HealthDay News — Frozen stool samples work just as well as freshly donated samples when treating Clostridium difficile infection through fecal transplantation, according to findings published in the January 12 issue of the Journal of the American Medical Association.

Christine Lee, MD, director of the microbiology residency program at McMaster University in Hamilton, Canada, and colleagues randomly assigned 232 C. difficile patients to receive either a frozen or fresh fecal transplantation via enema.

The researchers found that frozen samples cured 83.5% of patients within 13 weeks, compared with 85.1% of patients treated with fresh samples. Further, the researchers noted no serious side effects with either fresh or frozen fecal transplantation.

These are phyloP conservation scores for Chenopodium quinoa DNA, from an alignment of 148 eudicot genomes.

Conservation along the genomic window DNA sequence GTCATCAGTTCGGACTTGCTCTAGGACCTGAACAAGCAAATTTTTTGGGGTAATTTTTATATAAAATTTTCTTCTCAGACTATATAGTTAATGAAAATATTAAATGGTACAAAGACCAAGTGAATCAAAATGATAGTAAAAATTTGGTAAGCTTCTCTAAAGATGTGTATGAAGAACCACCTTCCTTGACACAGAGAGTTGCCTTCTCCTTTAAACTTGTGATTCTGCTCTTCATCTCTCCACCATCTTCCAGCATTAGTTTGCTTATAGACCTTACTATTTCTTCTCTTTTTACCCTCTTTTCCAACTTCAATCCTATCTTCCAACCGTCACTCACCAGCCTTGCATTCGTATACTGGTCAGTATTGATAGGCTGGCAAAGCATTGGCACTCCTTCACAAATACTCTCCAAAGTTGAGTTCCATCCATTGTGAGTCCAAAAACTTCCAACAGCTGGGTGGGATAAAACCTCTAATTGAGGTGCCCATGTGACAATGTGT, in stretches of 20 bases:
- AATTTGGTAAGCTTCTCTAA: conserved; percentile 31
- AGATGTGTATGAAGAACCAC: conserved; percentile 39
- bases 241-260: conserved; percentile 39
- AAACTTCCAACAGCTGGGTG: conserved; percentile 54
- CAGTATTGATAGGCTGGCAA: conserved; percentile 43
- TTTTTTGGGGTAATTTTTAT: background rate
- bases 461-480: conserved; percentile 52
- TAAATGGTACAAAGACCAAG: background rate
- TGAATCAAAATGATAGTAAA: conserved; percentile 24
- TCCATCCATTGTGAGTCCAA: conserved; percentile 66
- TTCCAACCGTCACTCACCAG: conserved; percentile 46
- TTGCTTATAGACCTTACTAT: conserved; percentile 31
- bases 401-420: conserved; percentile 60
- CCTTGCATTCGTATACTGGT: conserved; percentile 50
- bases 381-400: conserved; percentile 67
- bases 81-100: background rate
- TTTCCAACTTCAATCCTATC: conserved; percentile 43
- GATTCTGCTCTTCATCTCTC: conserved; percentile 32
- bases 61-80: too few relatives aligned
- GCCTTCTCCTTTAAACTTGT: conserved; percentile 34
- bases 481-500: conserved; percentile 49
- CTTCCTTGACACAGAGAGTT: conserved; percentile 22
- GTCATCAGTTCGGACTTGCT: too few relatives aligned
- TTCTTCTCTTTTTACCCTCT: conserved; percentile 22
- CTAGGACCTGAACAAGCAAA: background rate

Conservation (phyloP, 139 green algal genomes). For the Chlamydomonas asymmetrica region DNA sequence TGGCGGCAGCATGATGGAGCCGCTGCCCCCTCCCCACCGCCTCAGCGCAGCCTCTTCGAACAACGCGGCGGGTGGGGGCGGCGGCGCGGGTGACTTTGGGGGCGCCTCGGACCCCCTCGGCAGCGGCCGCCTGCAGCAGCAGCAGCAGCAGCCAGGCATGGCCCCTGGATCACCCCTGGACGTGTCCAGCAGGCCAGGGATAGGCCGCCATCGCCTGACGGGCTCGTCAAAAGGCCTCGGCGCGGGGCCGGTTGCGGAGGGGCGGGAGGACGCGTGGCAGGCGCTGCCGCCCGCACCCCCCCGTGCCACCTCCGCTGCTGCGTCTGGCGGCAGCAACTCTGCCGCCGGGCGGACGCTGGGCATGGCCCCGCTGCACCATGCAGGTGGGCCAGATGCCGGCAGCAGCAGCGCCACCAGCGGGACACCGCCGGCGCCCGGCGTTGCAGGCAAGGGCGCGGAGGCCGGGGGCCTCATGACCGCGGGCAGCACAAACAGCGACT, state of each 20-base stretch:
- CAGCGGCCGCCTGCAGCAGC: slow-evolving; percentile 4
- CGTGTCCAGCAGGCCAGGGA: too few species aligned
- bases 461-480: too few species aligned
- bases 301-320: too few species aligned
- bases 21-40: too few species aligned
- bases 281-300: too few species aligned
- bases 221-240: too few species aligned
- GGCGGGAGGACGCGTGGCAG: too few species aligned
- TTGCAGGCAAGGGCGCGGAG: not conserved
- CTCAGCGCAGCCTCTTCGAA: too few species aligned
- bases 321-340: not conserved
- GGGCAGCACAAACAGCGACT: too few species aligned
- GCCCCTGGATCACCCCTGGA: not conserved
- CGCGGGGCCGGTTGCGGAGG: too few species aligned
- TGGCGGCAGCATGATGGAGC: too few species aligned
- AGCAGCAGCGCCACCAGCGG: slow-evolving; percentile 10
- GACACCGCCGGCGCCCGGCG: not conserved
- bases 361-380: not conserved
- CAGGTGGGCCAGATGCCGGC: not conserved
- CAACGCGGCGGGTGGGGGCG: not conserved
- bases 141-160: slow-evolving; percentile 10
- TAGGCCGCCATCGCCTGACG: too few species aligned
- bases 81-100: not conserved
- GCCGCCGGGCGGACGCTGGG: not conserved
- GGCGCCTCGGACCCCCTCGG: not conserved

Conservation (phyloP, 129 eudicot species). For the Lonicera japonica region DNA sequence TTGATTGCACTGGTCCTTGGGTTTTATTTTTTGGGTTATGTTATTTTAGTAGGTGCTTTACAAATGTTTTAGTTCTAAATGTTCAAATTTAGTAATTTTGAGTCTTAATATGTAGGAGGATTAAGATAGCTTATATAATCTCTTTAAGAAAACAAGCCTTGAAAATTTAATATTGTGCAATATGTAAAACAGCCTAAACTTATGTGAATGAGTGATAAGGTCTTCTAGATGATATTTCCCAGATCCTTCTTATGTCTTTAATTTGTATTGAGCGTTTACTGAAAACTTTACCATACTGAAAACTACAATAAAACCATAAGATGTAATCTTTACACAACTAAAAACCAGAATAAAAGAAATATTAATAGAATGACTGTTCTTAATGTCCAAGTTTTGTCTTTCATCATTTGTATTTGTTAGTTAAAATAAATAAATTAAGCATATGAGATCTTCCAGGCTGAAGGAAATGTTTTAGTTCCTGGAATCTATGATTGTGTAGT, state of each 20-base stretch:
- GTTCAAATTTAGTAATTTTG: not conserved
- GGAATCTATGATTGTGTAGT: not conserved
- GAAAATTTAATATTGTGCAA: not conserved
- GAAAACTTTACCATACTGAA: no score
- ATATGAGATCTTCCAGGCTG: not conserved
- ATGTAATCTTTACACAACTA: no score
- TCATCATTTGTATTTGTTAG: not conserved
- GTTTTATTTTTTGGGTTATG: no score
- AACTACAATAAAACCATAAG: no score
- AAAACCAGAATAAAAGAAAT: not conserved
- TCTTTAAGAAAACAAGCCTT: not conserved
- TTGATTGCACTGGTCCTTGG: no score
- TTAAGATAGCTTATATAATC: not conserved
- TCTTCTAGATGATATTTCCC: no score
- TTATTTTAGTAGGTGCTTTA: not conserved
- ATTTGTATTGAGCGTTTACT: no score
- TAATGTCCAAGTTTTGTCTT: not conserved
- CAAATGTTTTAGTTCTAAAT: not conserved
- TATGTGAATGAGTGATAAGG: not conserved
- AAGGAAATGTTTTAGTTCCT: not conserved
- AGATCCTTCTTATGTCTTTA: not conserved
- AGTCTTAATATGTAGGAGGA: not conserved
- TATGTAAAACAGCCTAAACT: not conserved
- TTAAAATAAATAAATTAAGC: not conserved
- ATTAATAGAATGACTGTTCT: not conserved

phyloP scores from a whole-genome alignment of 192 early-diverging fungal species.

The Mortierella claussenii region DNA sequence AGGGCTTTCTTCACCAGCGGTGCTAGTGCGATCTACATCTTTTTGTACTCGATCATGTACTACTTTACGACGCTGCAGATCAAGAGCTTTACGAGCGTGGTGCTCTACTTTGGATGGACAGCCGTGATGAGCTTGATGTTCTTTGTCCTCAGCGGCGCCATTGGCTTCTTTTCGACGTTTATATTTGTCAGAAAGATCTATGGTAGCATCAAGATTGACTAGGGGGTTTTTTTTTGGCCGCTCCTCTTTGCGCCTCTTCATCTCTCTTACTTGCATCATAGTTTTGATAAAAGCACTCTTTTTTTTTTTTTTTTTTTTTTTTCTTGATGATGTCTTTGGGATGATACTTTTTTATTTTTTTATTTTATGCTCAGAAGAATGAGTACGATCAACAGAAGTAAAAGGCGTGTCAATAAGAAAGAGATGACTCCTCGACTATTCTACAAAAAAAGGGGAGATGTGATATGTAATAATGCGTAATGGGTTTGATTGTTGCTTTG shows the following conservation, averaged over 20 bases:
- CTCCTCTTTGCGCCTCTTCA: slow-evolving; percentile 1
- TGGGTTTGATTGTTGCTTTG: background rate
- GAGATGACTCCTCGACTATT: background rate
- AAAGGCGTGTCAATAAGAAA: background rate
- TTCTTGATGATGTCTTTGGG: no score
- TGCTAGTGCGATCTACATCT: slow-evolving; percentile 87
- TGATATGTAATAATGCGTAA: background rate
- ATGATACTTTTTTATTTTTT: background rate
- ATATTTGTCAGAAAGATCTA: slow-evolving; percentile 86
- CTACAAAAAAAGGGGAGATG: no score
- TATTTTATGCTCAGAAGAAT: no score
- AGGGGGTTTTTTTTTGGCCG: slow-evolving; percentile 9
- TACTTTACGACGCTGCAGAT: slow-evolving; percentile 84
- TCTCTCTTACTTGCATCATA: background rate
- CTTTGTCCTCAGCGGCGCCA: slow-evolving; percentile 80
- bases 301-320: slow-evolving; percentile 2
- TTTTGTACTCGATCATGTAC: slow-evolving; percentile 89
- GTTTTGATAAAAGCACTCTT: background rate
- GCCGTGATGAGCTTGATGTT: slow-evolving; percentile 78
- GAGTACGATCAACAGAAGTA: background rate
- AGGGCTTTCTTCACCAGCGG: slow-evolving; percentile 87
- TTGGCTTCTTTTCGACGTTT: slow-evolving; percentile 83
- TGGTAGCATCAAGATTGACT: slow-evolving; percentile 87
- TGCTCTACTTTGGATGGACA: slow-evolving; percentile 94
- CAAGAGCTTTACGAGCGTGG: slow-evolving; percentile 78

“Among adults with recurrent or refractory Clostridium difficile infection, the use of frozen compared with fresh fecal microbiota transplantation did not result in worse proportion of clinical resolution of diarrhea,” the authors write. “Given the potential advantages of providing frozen fecal microbiota transplantation, its use is a reasonable option in this setting.”

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Several authors disclosed financial ties to pharmaceutical and biotechnology companies, including Rebiotix.

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